In & around SEC football


By Cole Frederick/Sports Correspondent

SEC Coach Rankings, Part I

The SEC has the best coach in college football in Nick Saban, but the coaching depth around the league has diminished in recent years. Only one other head coach in the league – Gus Malzahn – has won an SEC championship other than Saban, and a handful of coaches are entering the 2017 on the dreaded hot seat.
For the last few seasons, the league has been carried by Saban and Alabama. Last year, Auburn was arguably the second best team in the SEC. The Tigers finished 8-5 with a blowout loss to Oklahoma in the Sugar Bowl.
Can the once mighty SEC rebound and regain its status as the best conference in the country? Or will 2017 be yet another year where it’s Alabama and everyone else? Other conferences – namely the ACC and Big 10 – have caught up to the SEC because of coaching and quarterback play. The latter should be vastly improved around the league in 2017, but it remains to be seen whether coaches not named Nick Saban can step up their game and produce a threat to the Crimson Tide.
The following list of coach rankings is mostly subjective, and recent success is heavily considered when determining where each coach lands. Achievements (or the lack thereof) at previous coaching gigs is also considered, but this is a “what have you done for me lately” league, and this list weighs the merits of both recent and past successes.
Here are coaches 8-14 on the list. The top seven coaches will be unveiled next week. Last year’s rankings are in parentheses.
14. Matt Luke, Ole Miss (not ranked). Hugh Freeze announced his resignation as the head football coach of Ole Miss late last week after the school discovered a “pattern of personal misconduct” from Freeze since 2012. It was a shocking end to Freeze’s meteoric rise, and he left behind a program filled with turmoil stemming from an NCAA investigation. Luke, who for the last five seasons has been the team’s co-offensive coordinator and offensive line coach, was promoted to interim head coach. The former Ole Miss offensive lineman has a talented offense returning but has inherited a disastrous situation in Oxford.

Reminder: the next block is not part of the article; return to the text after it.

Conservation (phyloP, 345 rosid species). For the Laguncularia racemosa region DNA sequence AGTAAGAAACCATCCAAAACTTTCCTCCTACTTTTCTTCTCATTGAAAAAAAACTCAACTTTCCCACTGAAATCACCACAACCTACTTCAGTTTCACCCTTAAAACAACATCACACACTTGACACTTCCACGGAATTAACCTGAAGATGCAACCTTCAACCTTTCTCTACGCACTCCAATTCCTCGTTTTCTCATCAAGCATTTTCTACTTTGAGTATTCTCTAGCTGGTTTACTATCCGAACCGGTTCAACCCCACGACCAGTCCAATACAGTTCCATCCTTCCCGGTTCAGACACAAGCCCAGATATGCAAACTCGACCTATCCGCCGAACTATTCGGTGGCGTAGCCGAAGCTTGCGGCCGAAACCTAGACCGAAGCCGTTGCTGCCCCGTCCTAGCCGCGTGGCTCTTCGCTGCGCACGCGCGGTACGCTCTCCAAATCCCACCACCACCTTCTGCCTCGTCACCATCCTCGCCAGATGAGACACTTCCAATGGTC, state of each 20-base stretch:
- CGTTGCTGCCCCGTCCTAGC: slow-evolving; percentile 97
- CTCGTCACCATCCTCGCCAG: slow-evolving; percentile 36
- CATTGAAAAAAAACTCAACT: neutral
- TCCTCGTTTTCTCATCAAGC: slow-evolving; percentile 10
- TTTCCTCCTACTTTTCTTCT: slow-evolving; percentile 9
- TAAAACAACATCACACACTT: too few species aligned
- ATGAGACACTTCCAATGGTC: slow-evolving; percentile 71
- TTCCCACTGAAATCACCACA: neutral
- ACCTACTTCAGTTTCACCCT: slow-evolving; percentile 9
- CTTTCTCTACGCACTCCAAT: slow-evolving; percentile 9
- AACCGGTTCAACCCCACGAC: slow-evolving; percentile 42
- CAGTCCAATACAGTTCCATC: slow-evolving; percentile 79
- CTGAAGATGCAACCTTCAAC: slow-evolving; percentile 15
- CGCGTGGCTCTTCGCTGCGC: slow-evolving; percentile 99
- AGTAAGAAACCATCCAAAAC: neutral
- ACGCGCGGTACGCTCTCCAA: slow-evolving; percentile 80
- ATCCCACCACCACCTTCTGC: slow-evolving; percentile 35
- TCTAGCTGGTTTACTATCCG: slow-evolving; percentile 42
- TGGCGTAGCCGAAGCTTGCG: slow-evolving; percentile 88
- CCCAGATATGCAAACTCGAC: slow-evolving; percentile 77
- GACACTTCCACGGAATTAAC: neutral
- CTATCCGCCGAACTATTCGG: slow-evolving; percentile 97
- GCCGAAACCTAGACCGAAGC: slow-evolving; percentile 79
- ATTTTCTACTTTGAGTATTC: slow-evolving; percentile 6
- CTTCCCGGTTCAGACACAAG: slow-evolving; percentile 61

13. Barry Odom, Missouri (14). Odom’s first season at his alma mater culminated in a 4-8 record and a last place finish in the SEC East Division, but the Tigers did end the season on a positive note. Missouri won two of its final three games, including victories over Vanderbilt and Arkansas. Odom has an explosive offense returning, and the Tigers should improve enough to make a bowl game. If not, Odom will be feeling the pressure entering 2018.
12. Ed Orgeron, LSU (not ranked). Orgeron is entering his first full season as the head coach of LSU after filling in on an interim basis following the mid-season firing of Les Miles in 2016. This is Orgeron’s second stint as an SEC head coach, and his first coaching job in the conference was a catastrophe. Orgeron was the head coach of Ole Miss from 2005-2007, and his three-year tenure resulted in a 10-25 record. That’s right; 10 wins in three seasons. Since the Rebels fired him, Orgeron has been an interim coach on two separate occasions and had far more success in those stops. The first was at USC when he took over for Lane Kiffin, and Orgeron led the Trojans to a 6-2 record. Last season after he took over for Miles, Orgeron guided LSU to a 6-2 record and a bowl win. The Tigers return a wealth of talent this season, but there won’t be pressure on Orgeron to produce an SEC champion this year.
11. Kirby Smart, Georgia (13). Smart led Georgia to an 8-5 record during his inaugural season as head coach in Athens. His first season at his alma mater was inconsistent but promising. Losses to SEC East rivals Tennessee and Florida were somewhat excusable last season, but the home loss to Vanderbilt was the low point of the season. Georgia is picked to win the SEC East this year and is loaded on both sides of the ball. The Bulldogs have a tough schedule, and the pressure will be on Smart in his second season.
10. Butch Jones, Tennessee (9). Last year was supposed to be the year for Tennessee. The Volunteers had made steady improvements over Butch Jones’ first three seasons in Knoxville, and UT was picked to win the SEC East. The Vols didn’t necessarily have a bad season in finishing 9-4 for the second year in a row, but Jones didn’t get his team to the SEC title game. Now Tennessee is replacing several key starters, and it’s possible the Vols missed their window to reach Atlanta. If Tennessee slides back to the middle of the pack or worse, new athletic director John Currie might look to bring in his own coach next offseason.
9. Kevin Sumlin, Texas A&M (8). The alarming trend for Texas A&M over the last four years is how it finished the season. The Aggies have been two totally different teams during each half of the season. The September Aggies are as good as any team in the country, while the October and November Aggies fall apart. Sumlin’s teams have produced three straight 8-5 seasons, and now the pressure is on entering 2017. If Texas A&M wins eight games or fewer, Sumlin will be sweating entering the offseason. The schedule doesn’t do Sumlin any favors, especially with an inexperienced quarterback leading the offense.
8. Derek Mason, Vanderbilt (11). Mason is 11 games under .500 as a head coach, but he also has the toughest job of any coach in the country. Winning at Vanderbilt isn’t easy, and Mason has steadily improved the Commodores during his three seasons in Nashville. A 6-7 season 2016 might not be impressive to some, but wins over Georgia, Tennessee and Ole Miss were a big step forward for both Vandy and Mason. The Commodores’ schedule is challenging this season, so making a bowl game will be difficult. But if Mason gets Vanderbilt back to a bowl game, the Commodores might have a hard time keeping him around another season.

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